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0:12 Welcome. If I could have the first slide, please? Contrary to calculations made by some engineers, bees can fly, dolphins can swim, and geckos can even climb up the smoothest surfaces. Now, what I want to do, in the short time I have, is to try to allow each of you to experience the thrill of revealing nature's design. I get to do this all the time, and it's just incredible. I want to try to share just a little bit of that with you in this presentation. The challenge of looking at nature's designs — and I'll tell you the way that we perceive it, and the way we've used it. The challenge, of course, is to answer this question: what permits this extraordinary performance of animals that allows them basically to go anywhere? And if we could figure that out, how can we implement those designs?

1:23 Well, many biologists will tell engineers, and others, organisms have millions of years to get it right; they're spectacular; they can do everything wonderfully well. So, the answer is bio-mimicry: just copy nature directly. We know from working on animals that the truth is that's exactly what you don't want to do — because evolution works on the just-good-enough principle, not on a perfecting principle. And the constraints in building any organism, when you look at it, are really severe. Natural technologies have incredible constraints. Think about it. If you were an engineer and I told you that you had to build an automobile, but it had to start off to be this big, then it had to grow to be full size and had to work every step along the way. Or think about the fact that if you build an automobile, I'll tell you that you also — inside it — have to put a factory that allows you to make another automobile.

2:17 (Laughter)

2:19 And you can absolutely never, absolutely never, because of history and the inherited plan, start with a clean slate. So, organisms have this important history. Really evolution works more like a tinkerer than an engineer. And this is really important when you begin to look at animals. Instead, we believe you need to be inspired by biology. You need to discover the general principles of nature, and then use these analogies when they're advantageous. This is a real challenge to do this, because animals, when you start to really look inside them — how they work — appear hopelessly complex. There's no detailed history of the design plans, you can't go look it up anywhere. They have way too many motions for their joints, too many muscles. Even the simplest animal we think of, something like an insect, and they have more neurons and connections than you can imagine.

3:18 How can you make sense of this? Well, we believed — and we hypothesized — that one way animals could work simply, is if the control of their movements tended to be built into their bodies themselves. What we discovered was that two-, four-, six- and eight-legged animals all produce the same forces on the ground when they move. They all work like this kangaroo, they bounce. And they can be modeled by a spring-mass system that we call the spring mass system because we're biomechanists. It's actually a pogo stick. They all produce the pattern of a pogo stick. How is that true? Well, a human, one of your legs works like two legs of a trotting dog, or works like three legs, together as one, of a trotting insect, or four legs as one of a trotting crab. And then they alternate in their propulsion, but the patterns are all the same. Almost every organism we've looked at this way — you'll see next week, I'll give you a hint, there'll be an article coming out that says that really big things like T. rex probably couldn't do this, but you'll see that next week.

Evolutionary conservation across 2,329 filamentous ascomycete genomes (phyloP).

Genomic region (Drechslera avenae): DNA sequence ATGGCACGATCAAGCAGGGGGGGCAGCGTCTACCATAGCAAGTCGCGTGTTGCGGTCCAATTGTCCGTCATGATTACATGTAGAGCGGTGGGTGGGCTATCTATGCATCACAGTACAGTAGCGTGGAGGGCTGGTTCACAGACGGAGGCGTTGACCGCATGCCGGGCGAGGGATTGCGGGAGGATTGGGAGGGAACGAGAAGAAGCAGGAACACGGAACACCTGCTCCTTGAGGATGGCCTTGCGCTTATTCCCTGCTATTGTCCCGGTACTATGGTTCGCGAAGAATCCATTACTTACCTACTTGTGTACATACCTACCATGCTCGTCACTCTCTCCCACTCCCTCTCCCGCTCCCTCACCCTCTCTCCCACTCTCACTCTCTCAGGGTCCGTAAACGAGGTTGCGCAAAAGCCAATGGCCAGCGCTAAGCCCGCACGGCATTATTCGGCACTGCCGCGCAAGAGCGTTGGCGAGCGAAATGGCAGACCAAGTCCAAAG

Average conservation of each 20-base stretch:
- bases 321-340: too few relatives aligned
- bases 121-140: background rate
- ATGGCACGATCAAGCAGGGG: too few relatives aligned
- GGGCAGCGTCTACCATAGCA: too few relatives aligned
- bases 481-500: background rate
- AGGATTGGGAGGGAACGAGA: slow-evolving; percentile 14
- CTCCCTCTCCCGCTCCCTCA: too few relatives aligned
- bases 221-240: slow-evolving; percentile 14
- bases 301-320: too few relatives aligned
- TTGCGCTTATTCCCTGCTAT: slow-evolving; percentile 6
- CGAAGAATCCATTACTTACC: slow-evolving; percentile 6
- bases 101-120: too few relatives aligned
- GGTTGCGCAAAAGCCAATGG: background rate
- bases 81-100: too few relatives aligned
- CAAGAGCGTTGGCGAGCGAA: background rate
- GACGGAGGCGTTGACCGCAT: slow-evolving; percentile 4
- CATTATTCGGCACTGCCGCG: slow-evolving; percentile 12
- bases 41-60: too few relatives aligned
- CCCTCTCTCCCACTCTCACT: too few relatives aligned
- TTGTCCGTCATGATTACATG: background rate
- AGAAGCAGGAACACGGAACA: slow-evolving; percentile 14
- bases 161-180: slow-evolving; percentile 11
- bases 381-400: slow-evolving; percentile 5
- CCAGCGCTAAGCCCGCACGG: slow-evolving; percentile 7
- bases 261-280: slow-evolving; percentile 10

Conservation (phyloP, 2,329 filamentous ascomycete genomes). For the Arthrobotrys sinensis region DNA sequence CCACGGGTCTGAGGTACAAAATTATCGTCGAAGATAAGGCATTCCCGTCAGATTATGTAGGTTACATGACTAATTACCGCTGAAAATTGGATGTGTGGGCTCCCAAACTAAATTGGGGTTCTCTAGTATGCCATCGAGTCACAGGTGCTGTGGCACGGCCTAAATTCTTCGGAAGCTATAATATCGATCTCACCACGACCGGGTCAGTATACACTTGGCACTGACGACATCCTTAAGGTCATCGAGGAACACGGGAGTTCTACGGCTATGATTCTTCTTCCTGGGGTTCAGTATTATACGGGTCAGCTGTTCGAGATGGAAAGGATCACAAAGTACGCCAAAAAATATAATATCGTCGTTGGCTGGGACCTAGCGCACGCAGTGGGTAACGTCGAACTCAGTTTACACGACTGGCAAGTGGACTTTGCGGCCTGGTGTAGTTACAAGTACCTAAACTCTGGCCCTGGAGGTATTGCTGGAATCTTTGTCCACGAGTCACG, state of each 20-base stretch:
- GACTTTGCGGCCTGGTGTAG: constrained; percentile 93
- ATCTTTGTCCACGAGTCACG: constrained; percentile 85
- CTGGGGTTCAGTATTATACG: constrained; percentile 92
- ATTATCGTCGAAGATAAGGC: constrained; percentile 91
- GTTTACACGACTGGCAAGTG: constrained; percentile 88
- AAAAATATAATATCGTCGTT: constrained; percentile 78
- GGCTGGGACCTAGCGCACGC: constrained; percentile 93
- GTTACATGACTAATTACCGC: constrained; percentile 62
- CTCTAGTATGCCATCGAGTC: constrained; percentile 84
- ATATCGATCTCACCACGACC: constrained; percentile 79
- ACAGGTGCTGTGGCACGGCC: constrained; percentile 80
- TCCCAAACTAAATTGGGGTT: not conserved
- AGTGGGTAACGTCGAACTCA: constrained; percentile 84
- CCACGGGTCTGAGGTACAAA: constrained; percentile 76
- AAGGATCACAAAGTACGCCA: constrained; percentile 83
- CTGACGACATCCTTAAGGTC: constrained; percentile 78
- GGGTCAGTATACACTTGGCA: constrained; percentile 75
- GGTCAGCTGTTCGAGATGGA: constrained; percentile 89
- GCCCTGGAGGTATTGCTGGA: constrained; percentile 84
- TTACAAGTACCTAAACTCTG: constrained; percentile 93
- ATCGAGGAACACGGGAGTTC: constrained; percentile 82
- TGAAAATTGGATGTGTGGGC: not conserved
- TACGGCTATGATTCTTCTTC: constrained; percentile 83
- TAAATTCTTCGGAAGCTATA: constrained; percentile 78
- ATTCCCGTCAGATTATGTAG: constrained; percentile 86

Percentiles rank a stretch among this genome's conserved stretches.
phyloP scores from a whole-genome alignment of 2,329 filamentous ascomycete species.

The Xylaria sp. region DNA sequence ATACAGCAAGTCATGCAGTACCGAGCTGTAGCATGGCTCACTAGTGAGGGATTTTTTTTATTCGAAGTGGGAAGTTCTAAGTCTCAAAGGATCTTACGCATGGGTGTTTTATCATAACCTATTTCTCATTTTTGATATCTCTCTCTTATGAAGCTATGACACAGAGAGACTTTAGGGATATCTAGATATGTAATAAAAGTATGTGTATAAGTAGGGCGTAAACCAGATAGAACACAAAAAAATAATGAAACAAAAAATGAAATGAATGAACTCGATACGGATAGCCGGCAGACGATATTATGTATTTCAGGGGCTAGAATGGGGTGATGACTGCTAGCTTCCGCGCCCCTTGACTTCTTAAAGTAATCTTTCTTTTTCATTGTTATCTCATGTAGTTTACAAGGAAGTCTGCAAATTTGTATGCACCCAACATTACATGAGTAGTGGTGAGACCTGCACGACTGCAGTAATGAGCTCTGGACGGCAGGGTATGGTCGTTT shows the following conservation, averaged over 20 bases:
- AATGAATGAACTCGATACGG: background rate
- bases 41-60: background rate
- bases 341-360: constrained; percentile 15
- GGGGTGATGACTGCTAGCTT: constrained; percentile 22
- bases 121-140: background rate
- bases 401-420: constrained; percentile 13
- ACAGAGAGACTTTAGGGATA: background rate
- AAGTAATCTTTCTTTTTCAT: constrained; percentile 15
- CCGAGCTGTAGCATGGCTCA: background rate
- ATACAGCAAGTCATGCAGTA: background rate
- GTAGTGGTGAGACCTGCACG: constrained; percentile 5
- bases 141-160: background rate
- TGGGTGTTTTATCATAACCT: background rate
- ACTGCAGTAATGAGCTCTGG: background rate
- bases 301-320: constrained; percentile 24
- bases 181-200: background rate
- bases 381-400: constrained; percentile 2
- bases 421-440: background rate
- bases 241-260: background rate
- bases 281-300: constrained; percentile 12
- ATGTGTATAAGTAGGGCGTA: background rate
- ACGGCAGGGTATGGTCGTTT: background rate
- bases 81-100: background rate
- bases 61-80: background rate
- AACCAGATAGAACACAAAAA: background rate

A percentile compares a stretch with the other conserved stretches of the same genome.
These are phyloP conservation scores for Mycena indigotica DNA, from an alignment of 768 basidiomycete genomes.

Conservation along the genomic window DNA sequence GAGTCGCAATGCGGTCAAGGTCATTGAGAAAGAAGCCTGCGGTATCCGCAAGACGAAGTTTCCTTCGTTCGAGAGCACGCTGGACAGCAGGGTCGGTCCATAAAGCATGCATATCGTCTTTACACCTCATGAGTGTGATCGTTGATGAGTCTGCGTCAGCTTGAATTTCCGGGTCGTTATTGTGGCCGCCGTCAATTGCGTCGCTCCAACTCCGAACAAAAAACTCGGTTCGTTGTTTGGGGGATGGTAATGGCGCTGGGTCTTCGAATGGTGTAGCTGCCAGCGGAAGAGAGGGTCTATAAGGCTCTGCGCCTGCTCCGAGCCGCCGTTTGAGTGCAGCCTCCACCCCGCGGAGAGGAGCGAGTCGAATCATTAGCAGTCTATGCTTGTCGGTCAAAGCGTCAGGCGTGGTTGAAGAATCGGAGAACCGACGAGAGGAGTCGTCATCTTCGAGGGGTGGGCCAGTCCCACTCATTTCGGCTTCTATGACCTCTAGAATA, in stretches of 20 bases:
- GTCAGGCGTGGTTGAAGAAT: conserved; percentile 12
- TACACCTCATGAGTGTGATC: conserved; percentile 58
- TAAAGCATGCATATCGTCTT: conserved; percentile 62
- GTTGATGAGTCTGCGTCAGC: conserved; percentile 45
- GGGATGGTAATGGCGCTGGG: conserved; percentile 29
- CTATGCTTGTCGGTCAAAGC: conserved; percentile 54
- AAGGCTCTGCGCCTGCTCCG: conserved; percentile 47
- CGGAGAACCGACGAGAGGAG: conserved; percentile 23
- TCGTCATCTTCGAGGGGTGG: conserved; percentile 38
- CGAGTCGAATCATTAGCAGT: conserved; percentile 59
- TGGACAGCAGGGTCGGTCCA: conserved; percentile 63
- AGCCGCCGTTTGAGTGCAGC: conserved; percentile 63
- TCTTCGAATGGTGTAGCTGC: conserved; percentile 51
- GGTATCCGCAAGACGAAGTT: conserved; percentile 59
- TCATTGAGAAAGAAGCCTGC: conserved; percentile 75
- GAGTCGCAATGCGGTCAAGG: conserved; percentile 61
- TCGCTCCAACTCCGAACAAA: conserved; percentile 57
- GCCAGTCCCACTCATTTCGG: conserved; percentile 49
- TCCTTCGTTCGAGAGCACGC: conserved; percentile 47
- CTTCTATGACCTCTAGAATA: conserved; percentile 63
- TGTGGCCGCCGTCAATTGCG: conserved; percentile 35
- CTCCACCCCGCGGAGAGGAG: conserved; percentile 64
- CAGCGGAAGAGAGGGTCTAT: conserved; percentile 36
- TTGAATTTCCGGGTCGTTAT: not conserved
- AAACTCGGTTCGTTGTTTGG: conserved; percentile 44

4:32 Now, what's interesting is the animals, then — we said — bounce along the vertical plane this way, and in our collaborations with Pixar, in "A Bug's Life," we discussed the bipedal nature of the characters of the ants. And we told them, of course, they move in another plane as well. And they asked us this question. They say, "Why model just in the sagittal plane or the vertical plane, when you're telling us these animals are moving in the horizontal plane?" This is a good question. Nobody in biology ever modeled it this way. We took their advice and we modeled the animals moving in the horizontal plane as well. We took their three legs, we collapsed them down as one. We got some of the best mathematicians in the world from Princeton to work on this problem. And we were able to create a model where animals are not only bouncing up and down, but they're also bouncing side to side at the same time. And many organisms fit this kind of pattern. Now, why is this important to have this model? Because it's very interesting. When you take this model and you perturb it, you give it a push, as it bumps into something, it self-stabilizes, with no brain or no reflexes, just by the structure alone. It's a beautiful model. Let's look at the mathematics.

5:41 (Laughter)

5:43 That's enough!

5:44 (Laughter)

5:48 The animals, when you look at them running, appear to be self-stabilizing like this, using basically springy legs. That is, the legs can do computations on their own; the control algorithms, in a sense, are embedded in the form of the animal itself. Why haven't we been more inspired by nature and these kinds of discoveries? Well, I would argue that human technologies are really different from natural technologies, at least they have been so far. Think about the typical kind of robot that you see. Human technologies have tended to be large, flat, with right angles, stiff, made of metal. They have rolling devices and axles. There are very few motors, very few sensors. Whereas nature tends to be small, and curved, and it bends and twists, and has legs instead, and appendages, and has many muscles and many, many sensors. So it's a very different design. However, what's changing, what's really exciting — and I'll show you some of that next — is that as human technology takes on more of the characteristics of nature, then nature really can become a much more useful teacher.